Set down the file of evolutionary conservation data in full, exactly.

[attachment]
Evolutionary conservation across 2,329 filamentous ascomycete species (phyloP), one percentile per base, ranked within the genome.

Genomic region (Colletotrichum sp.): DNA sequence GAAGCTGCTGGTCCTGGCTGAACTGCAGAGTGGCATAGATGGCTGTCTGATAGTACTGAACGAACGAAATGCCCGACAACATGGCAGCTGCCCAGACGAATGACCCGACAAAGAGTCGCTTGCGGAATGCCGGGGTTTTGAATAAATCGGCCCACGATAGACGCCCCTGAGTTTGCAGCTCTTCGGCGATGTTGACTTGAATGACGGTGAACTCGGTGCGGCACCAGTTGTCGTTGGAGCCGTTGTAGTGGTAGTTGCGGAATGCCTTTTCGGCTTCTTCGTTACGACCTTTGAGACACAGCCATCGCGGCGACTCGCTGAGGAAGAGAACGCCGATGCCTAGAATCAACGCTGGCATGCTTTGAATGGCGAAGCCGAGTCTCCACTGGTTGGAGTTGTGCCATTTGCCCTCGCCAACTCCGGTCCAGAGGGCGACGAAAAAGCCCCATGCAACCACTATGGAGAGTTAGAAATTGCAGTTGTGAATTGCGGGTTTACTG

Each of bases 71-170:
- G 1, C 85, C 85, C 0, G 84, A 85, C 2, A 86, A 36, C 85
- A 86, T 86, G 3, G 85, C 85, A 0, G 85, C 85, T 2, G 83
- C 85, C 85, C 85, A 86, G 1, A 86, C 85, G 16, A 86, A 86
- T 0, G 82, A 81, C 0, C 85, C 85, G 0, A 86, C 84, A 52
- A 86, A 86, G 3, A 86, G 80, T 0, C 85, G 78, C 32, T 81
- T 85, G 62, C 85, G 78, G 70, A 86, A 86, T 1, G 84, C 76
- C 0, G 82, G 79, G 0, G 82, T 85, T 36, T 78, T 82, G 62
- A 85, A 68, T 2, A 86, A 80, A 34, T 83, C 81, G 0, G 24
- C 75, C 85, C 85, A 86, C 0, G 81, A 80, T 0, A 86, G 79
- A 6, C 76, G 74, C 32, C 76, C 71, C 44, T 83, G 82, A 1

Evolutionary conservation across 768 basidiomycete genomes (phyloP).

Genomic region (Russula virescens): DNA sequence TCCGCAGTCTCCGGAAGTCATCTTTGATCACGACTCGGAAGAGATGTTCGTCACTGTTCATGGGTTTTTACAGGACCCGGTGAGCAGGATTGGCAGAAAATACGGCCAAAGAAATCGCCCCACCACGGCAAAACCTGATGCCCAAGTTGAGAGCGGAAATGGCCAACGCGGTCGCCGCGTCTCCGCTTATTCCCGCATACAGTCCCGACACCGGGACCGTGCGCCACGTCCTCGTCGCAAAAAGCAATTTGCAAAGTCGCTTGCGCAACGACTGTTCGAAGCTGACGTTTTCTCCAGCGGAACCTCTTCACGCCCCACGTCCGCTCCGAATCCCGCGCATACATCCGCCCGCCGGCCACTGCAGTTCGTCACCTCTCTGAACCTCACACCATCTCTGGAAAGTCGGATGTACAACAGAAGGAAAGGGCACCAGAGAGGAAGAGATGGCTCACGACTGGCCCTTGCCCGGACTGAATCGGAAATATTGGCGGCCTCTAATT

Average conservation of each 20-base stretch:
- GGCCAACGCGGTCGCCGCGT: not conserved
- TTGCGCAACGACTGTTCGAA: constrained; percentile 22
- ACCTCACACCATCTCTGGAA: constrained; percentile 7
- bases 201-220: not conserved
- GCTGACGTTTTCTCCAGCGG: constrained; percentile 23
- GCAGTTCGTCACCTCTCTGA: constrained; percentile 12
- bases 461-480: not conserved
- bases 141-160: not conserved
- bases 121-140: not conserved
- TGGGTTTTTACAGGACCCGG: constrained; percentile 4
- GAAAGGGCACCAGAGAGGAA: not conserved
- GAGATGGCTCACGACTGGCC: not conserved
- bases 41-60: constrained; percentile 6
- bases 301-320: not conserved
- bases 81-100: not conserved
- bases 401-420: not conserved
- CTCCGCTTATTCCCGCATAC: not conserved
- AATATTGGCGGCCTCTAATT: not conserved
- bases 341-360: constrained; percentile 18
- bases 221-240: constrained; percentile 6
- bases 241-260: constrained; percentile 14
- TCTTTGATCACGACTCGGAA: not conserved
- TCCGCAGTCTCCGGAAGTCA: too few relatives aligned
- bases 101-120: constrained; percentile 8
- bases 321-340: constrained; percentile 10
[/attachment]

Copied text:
Evolutionary conservation across 2,329 filamentous ascomycete species (phyloP), one percentile per base, ranked within the genome.

Genomic region (Colletotrichum sp.): DNA sequence GAAGCTGCTGGTCCTGGCTGAACTGCAGAGTGGCATAGATGGCTGTCTGATAGTACTGAACGAACGAAATGCCCGACAACATGGCAGCTGCCCAGACGAATGACCCGACAAAGAGTCGCTTGCGGAATGCCGGGGTTTTGAATAAATCGGCCCACGATAGACGCCCCTGAGTTTGCAGCTCTTCGGCGATGTTGACTTGAATGACGGTGAACTCGGTGCGGCACCAGTTGTCGTTGGAGCCGTTGTAGTGGTAGTTGCGGAATGCCTTTTCGGCTTCTTCGTTACGACCTTTGAGACACAGCCATCGCGGCGACTCGCTGAGGAAGAGAACGCCGATGCCTAGAATCAACGCTGGCATGCTTTGAATGGCGAAGCCGAGTCTCCACTGGTTGGAGTTGTGCCATTTGCCCTCGCCAACTCCGGTCCAGAGGGCGACGAAAAAGCCCCATGCAACCACTATGGAGAGTTAGAAATTGCAGTTGTGAATTGCGGGTTTACTG

Each of bases 71-170:
- G 1, C 85, C 85, C 0, G 84, A 85, C 2, A 86, A 36, C 85
- A 86, T 86, G 3, G 85, C 85, A 0, G 85, C 85, T 2, G 83
- C 85, C 85, C 85, A 86, G 1, A 86, C 85, G 16, A 86, A 86
- T 0, G 82, A 81, C 0, C 85, C 85, G 0, A 86, C 84, A 52
- A 86, A 86, G 3, A 86, G 80, T 0, C 85, G 78, C 32, T 81
- T 85, G 62, C 85, G 78, G 70, A 86, A 86, T 1, G 84, C 76
- C 0, G 82, G 79, G 0, G 82, T 85, T 36, T 78, T 82, G 62
- A 85, A 68, T 2, A 86, A 80, A 34, T 83, C 81, G 0, G 24
- C 75, C 85, C 85, A 86, C 0, G 81, A 80, T 0, A 86, G 79
- A 6, C 76, G 74, C 32, C 76, C 71, C 44, T 83, G 82, A 1

Evolutionary conservation across 768 basidiomycete genomes (phyloP).

Genomic region (Russula virescens): DNA sequence TCCGCAGTCTCCGGAAGTCATCTTTGATCACGACTCGGAAGAGATGTTCGTCACTGTTCATGGGTTTTTACAGGACCCGGTGAGCAGGATTGGCAGAAAATACGGCCAAAGAAATCGCCCCACCACGGCAAAACCTGATGCCCAAGTTGAGAGCGGAAATGGCCAACGCGGTCGCCGCGTCTCCGCTTATTCCCGCATACAGTCCCGACACCGGGACCGTGCGCCACGTCCTCGTCGCAAAAAGCAATTTGCAAAGTCGCTTGCGCAACGACTGTTCGAAGCTGACGTTTTCTCCAGCGGAACCTCTTCACGCCCCACGTCCGCTCCGAATCCCGCGCATACATCCGCCCGCCGGCCACTGCAGTTCGTCACCTCTCTGAACCTCACACCATCTCTGGAAAGTCGGATGTACAACAGAAGGAAAGGGCACCAGAGAGGAAGAGATGGCTCACGACTGGCCCTTGCCCGGACTGAATCGGAAATATTGGCGGCCTCTAATT

Average conservation of each 20-base stretch:
- GGCCAACGCGGTCGCCGCGT: not conserved
- TTGCGCAACGACTGTTCGAA: constrained; percentile 22
- ACCTCACACCATCTCTGGAA: constrained; percentile 7
- bases 201-220: not conserved
- GCTGACGTTTTCTCCAGCGG: constrained; percentile 23
- GCAGTTCGTCACCTCTCTGA: constrained; percentile 12
- bases 461-480: not conserved
- bases 141-160: not conserved
- bases 121-140: not conserved
- TGGGTTTTTACAGGACCCGG: constrained; percentile 4
- GAAAGGGCACCAGAGAGGAA: not conserved
- GAGATGGCTCACGACTGGCC: not conserved
- bases 41-60: constrained; percentile 6
- bases 301-320: not conserved
- bases 81-100: not conserved
- bases 401-420: not conserved
- CTCCGCTTATTCCCGCATAC: not conserved
- AATATTGGCGGCCTCTAATT: not conserved
- bases 341-360: constrained; percentile 18
- bases 221-240: constrained; percentile 6
- bases 241-260: constrained; percentile 14
- TCTTTGATCACGACTCGGAA: not conserved
- TCCGCAGTCTCCGGAAGTCA: too few relatives aligned
- bases 101-120: constrained; percentile 8
- bases 321-340: constrained; percentile 10